Not everybody gets it.
The ending to “The Arrival.” Rap music. Why coaches don’t foul when they are up three inside of 10 seconds. Rob Riggle’s career.
Dr. Evil’s son.
“Ya just don’t get it, do ya Scotty?”
Mostly, people don’t get what it takes.
What is required to be great.
What is necessary to take it to another level.
What is mandatory to be special.
And then there is Kelly Barnhill.
The work ethic was installed by her father, Jeter, who used to ask her when she didn’t want to practice, “Don’t you want to be the best?”
But the best isn’t good enough. Sure, she earned the program’s first ESPY.
“I may or may not have stalked Michael Phelps for a picture,” she says with a giggle.
And played on Team USA and led the Gators to the national championship series in Oklahoma City last season.
Yes, she was ESPN’s player of the year and the SEC pitcher of the year.
“Kelly Barnhill gets it better than most people would ever think,” said Florida coach Tim Walton. “I have to motivate people to continue to get better and better and better. She motivates me to motivate her to get better and better.
“She does it in her own way but she gets it.”
It would have been easy to rest on her laurels from a whirlwind 2017 and just show up this year as America’s top pitcher and a big reason why Florida starts the season Friday as the nation’s No. 2-ranked team.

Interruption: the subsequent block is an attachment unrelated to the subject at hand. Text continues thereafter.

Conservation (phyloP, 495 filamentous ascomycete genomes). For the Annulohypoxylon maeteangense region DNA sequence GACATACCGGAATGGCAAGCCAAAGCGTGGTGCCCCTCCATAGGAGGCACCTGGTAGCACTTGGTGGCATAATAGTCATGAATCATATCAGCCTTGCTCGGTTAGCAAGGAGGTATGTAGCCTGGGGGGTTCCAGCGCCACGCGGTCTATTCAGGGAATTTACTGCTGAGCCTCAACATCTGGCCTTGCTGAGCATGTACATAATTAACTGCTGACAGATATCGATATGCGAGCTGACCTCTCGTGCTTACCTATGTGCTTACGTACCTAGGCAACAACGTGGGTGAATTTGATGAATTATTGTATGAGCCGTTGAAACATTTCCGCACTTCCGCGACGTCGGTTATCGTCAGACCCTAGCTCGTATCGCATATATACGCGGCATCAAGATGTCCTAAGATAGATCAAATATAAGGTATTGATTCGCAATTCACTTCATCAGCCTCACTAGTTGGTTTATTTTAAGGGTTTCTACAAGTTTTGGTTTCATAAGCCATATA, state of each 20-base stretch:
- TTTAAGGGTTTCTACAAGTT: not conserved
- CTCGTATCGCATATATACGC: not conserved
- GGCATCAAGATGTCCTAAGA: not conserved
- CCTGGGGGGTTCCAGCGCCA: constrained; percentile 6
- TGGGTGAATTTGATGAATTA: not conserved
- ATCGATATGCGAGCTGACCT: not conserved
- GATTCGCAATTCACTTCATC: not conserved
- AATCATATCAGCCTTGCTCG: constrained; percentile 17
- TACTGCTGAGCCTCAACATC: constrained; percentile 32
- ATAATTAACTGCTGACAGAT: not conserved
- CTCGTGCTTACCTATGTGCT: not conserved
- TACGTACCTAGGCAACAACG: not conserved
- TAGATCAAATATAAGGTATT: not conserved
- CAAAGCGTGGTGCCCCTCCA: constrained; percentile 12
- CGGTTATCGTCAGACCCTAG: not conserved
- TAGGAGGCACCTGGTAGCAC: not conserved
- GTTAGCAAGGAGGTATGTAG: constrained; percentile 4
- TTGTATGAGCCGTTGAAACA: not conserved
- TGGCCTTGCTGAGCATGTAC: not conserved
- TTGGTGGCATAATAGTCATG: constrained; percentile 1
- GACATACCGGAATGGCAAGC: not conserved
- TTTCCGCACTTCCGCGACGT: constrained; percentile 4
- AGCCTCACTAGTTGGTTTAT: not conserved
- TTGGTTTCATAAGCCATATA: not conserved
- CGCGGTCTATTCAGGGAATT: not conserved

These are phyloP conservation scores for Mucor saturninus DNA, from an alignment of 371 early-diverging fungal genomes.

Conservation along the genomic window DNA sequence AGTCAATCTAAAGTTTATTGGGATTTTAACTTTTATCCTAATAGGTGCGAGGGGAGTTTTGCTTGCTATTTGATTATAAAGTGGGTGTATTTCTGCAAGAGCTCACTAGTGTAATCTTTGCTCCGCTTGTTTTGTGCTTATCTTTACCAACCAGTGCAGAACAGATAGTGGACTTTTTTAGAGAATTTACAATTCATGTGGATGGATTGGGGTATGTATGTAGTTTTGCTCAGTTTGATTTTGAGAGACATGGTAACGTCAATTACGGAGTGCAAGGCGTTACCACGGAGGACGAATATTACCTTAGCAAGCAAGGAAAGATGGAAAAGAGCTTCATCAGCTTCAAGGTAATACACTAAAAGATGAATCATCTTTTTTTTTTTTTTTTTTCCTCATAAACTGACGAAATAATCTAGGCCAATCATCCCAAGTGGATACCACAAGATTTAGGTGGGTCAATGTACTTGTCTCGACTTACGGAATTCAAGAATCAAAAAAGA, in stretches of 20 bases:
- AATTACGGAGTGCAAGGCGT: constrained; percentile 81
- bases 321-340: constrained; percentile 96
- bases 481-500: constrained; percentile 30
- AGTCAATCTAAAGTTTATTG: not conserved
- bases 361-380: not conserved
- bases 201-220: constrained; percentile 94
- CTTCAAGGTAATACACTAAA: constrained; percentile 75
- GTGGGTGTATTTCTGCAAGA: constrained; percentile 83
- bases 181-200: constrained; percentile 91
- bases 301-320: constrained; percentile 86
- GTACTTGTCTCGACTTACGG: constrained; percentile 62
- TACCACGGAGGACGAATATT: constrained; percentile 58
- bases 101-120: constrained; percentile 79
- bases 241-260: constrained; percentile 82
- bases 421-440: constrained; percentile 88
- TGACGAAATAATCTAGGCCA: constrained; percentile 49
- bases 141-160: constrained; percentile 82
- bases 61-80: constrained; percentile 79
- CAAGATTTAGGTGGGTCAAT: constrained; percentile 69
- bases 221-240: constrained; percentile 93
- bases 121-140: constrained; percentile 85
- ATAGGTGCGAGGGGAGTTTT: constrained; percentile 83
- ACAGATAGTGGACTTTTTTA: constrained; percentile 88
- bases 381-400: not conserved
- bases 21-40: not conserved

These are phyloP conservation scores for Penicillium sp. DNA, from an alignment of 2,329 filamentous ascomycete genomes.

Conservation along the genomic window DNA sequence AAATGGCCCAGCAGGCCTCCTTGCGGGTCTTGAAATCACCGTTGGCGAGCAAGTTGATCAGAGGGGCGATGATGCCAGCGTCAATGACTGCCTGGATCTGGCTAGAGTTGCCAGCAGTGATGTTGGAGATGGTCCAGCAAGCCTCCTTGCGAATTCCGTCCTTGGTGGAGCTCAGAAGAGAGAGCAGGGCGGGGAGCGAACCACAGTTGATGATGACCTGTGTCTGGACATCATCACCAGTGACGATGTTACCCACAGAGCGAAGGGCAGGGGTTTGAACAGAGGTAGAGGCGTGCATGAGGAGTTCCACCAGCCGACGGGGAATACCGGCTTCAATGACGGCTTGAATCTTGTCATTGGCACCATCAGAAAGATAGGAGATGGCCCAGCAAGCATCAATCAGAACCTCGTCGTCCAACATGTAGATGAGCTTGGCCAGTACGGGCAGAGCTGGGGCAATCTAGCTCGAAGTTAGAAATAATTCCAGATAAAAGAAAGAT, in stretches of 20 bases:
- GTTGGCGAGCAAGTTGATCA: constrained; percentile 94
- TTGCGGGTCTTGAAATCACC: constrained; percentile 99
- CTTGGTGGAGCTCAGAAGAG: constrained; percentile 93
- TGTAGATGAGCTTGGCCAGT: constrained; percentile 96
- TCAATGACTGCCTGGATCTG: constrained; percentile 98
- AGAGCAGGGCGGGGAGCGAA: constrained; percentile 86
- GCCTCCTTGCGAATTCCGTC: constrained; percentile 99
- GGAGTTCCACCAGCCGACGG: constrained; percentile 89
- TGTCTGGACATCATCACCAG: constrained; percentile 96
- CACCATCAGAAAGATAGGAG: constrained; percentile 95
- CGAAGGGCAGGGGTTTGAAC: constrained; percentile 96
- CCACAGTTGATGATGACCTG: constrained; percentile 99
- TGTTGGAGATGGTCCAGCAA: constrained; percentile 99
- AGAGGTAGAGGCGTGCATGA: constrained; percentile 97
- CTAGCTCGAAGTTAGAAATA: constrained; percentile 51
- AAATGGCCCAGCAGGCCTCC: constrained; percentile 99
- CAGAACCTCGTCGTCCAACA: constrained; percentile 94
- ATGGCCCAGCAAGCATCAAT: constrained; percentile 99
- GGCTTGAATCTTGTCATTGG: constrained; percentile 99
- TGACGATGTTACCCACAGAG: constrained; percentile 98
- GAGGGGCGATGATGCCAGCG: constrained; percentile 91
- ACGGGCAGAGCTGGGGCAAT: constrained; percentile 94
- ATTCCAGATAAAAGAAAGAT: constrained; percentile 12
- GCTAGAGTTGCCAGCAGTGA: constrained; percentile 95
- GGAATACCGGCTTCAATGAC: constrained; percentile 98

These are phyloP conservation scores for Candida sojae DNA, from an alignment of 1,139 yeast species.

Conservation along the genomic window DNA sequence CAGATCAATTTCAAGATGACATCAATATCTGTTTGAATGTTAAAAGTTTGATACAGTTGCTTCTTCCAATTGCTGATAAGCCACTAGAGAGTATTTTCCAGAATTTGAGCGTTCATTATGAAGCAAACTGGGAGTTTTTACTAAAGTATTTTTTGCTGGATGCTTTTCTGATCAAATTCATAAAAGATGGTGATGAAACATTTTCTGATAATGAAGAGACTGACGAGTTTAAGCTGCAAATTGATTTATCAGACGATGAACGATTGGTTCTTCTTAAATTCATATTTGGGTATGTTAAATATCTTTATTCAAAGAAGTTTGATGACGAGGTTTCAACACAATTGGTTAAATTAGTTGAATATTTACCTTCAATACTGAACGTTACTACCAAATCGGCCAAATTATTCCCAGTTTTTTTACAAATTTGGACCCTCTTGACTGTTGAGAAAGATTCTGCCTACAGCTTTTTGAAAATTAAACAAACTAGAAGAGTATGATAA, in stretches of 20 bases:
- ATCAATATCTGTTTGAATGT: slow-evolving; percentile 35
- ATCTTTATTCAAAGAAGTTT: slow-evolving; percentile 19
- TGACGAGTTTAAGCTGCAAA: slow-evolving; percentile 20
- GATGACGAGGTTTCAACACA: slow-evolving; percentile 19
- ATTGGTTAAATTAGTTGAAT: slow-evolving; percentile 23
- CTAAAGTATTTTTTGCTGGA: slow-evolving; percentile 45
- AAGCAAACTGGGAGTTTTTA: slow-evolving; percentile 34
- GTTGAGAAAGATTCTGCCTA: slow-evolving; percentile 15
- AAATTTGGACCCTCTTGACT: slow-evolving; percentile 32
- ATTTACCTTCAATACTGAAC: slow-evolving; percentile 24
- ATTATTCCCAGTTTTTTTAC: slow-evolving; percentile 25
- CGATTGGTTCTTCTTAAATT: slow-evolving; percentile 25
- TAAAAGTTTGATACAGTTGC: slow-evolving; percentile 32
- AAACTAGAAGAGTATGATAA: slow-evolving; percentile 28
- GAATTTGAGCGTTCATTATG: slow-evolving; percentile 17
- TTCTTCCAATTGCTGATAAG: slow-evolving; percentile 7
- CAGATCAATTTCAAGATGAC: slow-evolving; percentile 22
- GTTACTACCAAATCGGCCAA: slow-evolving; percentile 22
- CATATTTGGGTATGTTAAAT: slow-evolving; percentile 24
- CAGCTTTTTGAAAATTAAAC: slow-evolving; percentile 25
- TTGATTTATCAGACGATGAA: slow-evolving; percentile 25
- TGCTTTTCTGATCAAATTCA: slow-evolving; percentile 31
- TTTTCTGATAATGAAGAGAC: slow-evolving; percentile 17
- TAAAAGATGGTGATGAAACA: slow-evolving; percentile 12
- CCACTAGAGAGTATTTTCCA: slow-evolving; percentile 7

But not if you want something more.
The great ones get it.
So when she sat down in Walton’s office to talk about the things she needed to do to improve, the coach had a list of 12 things.
Some players would have shrugged them off.
She had a list of 13.
“I’ve never had an athlete sit in my office and tell me all the things she was good and bad at how she needed to improve,” Walton said. “I’ve coached a lot of high-level athletes that in some regards didn’t always get it. She gets it.”
Barnhill is coming off a sophomore season where she won 26 games and saved two more. Her earned run average was almost invisible at 0.51 and she struck out 359 batters.
“Last season didn’t end the way I wanted it to personally and for the team,” she said of Florida’s loss in the NCAA championship series to Oklahoma. “It was a really disappointing feeling I never want to have again.”
So she went to work. She improved her nutrition and her work in the bullpen. She worked a little harder in the weight room.
And she hit the pool.
“Mostly freestyle and backstroke, a variation of drills,” she said.
Everything and anything she could do to get her better equipped to be even more dominant in the circle.
“Not because she has to but because she wants to,” Walton said. “She wants to be great, one of the greatest.”
And the greatest ones take the extra step.
The extra workout.
The extra preparation.
Not with a lot of fanfare, but with quiet determination.
And they don’t get much more quiet than the star from Marietta, Ga.
“She’s humble, she’s down to earth,” Walton said. “She’s very simple.
“She’s as quiet of a superstar as anyone we’ve had.”
Until she unleashes that heat with movement against opposing hitters who come to the plate knowing the high probability of the inevitable turn back to the dugout with a “K” in their boxscore.
“Every little thing contributes to how you’re going to perform and I want to perform my best to help the team,” she said.
Contact Pat Dooley at 352-374-5053 or at firstname.lastname@example.org. And follow at Twitter.com/Pat_Dooley.